Mchuchuma power station

From Global Energy Monitor

The Mchuchuma power station is a proposed 600-megawatt (MW) coal-fired power station in Tanzania associated with the Mchuchuma Coal Mine.


The map below shows the location of the Mchuchuma, Iringa, Tanzania, but not the exact location of Mchuchuma power station.

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In September 2011, China's Sichuan Hongda Co. Ltd. signed a US$3 billion deal with Tanzania to mine coal and iron ore in Tanzania. The investment involved construction of the Mchuchuma Coal Mine, a 220kv transmission line between Mchuchuma and Liganga for supplying the Liganga Metallurgical Complex, and an accompanying 600-megawatt (MW) thermal power station. 250 MW from the power plant would be devoted to the Liganga Metallurgical Complex, with the remaining 350 MW provided to the national grid. It was estimated that Mchuchuma coal deposits have more than 480 million tonnes of coal reserves.[1][2]

In 2013, it was reported that the power station would be constructed over the next three years, with the first 300 MW planned by 2015.[3]

However, in October 2014, it was reported that construction would begin on the projects in 2015, and expected to be completed by 2019.[4]

The estimated cost for Mchuchuma and Liganga iron ore mines and plants was US$3 billion, which would be sourced in partnership between the Tanzania government and Sichuan Hongda. In January 2015, it was reported that the government was having difficulty securing the funding, given budget constraints.[5]

In May 2016, it was reported that work on the mining projects had been pushed to 2017.[6]

According to an October 2016 report, the process of evaluating compensation for 126 households around the Mchuchuma projects (290 individuals) and the 19 households and farms around the Liganga project (299 individuals) was completed in September 2015, but the process of compensating the villagers was not subsequently carried out.[2]

In March 2017, it was reported that the government was in the midst of settling issues with investors regarding incentives and power tariffs. It was expected that conclusion of the negotiations would lead to funds being released to compensate people relocated for the projects. Mining would then begin.[7]

According to a March 2017 report, the mines ministry had opened an inquiry into the performance of Sichuan Hongda Group in the wake of disappointment with the firm's performance.[8]

In September 2018, it was reported the country would need US$645.75 million for the plant, and that the project’s feasibility studies still needed to be actualized.[9]

Plans Revived following Uncertainty

In May 2020, the government reaffirmed its plans to proceed with the plant. The ministry also told Parliament that a lack of funds and technology to drill iron core were key reasons behind the continued delay.[10]

In January 2021, it was reported Tanzania China International Mineral Resource Ltd (TCIMRL) was asking for tax incentives on import duty on goods to be imported for the construction work, incentives on spare parts and machinery, and relief on fuel. The Chinese firm’s parent company, Sichuan Hongda Group Ltd (SHG), "discharged its part of the contract by carrying out geological exploration, environmental and social impact assessment, valuation for purposes of compensation of people affected by the project, research, as well as development for smelting technology to the tune of about $70 million."[11] These requests were contrary to the Natural Wealth and Resources (Permanent Sovereignty) Act, 2017 along with the Natural Wealth and Resources (Contract Review and Renegotiation of Unconscionable Terms) Act of 2017.[12]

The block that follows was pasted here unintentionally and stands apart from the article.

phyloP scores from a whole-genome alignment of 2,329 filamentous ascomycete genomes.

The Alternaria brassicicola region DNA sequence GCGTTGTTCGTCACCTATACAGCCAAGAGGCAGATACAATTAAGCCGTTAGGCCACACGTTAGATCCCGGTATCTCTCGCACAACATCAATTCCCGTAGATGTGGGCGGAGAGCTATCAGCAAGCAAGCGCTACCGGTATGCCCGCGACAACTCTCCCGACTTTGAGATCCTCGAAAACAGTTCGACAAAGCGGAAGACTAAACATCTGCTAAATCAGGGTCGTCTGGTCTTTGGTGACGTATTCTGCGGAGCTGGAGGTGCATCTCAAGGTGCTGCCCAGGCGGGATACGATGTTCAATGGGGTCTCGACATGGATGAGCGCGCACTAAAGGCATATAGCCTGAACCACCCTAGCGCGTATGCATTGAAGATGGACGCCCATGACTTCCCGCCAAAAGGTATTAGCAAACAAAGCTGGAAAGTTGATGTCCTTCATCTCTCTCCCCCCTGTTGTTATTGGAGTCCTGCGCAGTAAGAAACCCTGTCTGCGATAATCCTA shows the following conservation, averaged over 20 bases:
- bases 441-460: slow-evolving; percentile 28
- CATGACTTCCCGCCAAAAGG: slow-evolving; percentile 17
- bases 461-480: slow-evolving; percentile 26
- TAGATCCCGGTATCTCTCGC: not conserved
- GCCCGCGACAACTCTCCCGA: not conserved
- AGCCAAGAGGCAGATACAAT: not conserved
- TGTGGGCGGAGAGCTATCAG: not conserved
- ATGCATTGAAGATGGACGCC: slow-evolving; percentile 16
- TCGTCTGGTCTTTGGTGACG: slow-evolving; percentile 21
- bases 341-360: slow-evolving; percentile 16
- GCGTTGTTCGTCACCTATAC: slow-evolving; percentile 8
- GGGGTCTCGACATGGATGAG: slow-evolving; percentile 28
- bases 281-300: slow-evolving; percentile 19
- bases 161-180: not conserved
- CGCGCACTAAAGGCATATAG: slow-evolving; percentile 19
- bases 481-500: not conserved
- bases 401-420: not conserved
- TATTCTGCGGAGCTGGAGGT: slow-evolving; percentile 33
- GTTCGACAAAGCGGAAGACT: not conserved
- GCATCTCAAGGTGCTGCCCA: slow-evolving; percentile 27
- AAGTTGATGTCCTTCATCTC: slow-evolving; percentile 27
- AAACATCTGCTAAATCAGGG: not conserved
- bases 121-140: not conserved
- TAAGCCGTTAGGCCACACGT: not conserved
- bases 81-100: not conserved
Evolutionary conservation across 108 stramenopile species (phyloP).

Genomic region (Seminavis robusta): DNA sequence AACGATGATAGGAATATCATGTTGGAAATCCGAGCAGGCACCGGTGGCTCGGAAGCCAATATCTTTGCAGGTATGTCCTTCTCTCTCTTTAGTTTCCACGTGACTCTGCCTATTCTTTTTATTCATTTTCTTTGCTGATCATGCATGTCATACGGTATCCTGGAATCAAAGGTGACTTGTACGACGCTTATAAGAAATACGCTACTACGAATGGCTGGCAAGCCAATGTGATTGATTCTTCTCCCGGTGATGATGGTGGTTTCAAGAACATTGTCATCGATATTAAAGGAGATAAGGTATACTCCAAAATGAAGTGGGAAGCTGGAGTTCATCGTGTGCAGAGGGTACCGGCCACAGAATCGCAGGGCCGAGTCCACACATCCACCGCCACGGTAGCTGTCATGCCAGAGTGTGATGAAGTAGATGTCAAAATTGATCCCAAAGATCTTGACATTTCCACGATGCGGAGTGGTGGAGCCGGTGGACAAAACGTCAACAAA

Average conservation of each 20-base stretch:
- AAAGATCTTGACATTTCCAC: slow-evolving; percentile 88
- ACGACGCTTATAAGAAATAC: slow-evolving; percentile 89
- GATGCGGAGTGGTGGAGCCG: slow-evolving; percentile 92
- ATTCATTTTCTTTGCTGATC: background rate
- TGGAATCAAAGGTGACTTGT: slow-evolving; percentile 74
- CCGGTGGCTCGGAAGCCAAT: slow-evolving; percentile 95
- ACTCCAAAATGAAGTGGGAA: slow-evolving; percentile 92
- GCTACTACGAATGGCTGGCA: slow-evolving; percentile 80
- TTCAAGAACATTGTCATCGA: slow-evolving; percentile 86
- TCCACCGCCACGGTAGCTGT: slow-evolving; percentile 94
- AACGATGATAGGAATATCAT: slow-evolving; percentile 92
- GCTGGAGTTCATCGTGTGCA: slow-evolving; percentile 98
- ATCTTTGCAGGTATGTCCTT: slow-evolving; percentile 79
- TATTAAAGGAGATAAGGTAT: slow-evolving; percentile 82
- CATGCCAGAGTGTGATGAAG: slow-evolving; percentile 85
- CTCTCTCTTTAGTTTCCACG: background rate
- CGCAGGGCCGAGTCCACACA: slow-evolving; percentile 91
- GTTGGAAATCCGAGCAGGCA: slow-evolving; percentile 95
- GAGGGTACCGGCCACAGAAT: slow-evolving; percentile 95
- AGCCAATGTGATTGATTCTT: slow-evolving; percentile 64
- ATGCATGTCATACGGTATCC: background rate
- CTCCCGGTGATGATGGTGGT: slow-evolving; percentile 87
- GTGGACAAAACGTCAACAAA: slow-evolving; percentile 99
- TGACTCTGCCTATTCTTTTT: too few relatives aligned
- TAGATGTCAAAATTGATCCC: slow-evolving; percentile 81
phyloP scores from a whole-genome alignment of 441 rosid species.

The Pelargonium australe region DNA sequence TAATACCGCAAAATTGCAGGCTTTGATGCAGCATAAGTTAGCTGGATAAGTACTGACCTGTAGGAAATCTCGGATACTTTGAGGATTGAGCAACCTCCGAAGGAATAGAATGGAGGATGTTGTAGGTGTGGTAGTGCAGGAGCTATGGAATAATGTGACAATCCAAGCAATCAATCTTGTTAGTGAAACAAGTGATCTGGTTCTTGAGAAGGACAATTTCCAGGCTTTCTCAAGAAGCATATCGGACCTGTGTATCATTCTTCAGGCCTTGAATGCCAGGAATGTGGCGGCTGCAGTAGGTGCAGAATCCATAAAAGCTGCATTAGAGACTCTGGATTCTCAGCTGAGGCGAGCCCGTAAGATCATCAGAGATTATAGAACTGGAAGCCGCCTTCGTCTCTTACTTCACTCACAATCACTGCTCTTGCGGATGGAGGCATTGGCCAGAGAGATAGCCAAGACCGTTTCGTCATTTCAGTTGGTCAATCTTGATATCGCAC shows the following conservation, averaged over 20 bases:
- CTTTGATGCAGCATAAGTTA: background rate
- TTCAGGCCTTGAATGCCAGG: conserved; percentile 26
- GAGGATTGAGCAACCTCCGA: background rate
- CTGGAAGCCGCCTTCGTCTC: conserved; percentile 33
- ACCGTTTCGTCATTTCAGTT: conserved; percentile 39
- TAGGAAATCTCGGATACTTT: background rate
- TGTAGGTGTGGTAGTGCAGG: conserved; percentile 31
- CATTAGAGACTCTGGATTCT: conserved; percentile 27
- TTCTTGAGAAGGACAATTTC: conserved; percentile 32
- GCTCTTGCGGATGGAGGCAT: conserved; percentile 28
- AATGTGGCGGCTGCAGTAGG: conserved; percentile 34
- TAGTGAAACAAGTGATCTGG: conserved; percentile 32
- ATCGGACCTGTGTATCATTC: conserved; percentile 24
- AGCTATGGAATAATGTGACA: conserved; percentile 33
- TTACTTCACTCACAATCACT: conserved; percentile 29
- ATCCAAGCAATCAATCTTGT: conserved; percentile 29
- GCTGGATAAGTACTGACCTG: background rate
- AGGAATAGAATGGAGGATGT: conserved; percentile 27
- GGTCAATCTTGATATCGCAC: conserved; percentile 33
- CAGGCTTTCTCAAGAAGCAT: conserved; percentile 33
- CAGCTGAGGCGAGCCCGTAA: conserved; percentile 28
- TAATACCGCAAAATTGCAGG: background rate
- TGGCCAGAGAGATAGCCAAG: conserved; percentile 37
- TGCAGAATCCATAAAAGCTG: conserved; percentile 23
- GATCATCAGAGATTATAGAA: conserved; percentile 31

In June 2021, President Samia Suluhu Hassan called for the removal of red tape delaying the implementation of the Mchuchuma and other projects, saying it was high time the projects take-off. She said there was a need to establish the reasons behind the delay of the strategic extractive projects, and added the government would not hesitate to act if the investor was incapable of implementing the projects.[13] Tanzania also budgeted 2.34tri/- for power generation, transmission, and distribution projects, including an SGR line between Liganga and Mchuchuma. The Mchuchuma Coal project was identified as a flagship project. (Assuming "/-" represents TZS and not KES, this was an estimated US$1 billion.)[14][15]

By the end of 2021, drilling exploration was completed, Social Impact Assessment (ESIA) studies had been completed, and ESIA certificates and licenses for mining coal and water rights for use of Katewaka and Mchuchuma Rivers had been obtained. The government and TCIMRL also signed a Strategic Investor Status Certification and Performance Contract.

In May 2022 Parliament debates over the 22/23 national budget, members pushed at why the government has been "dragging their feet" over the strategic investment for over a decade. The project was still actively being pursued at this point, with ongoing issues such as land acquisition being addressed by the Lands Ministry and the Attorney General's Office.[16] China's pledge to halt all foreign investments in coal projects is likely also contributing to this delay.

Project Details

  • Sponsor: Tanzania China International Mineral Resources Limited
  • Parent company: Sichuan Hongda Group (80%), National Development Corporation (20%)[12]
  • Location: Mchuchuma, Iringa, Tanzania
  • Coordinates: -9.25, 34.25 (approximate)
  • Status: Pre-Permit Development
  • Gross Capacity: 600 MW (4 x 150 MW)
  • Type: Subcritical
  • Start date:
  • Coal Type:
  • Coal Source: Mchuchuma Coal Mine
  • Source of financing:

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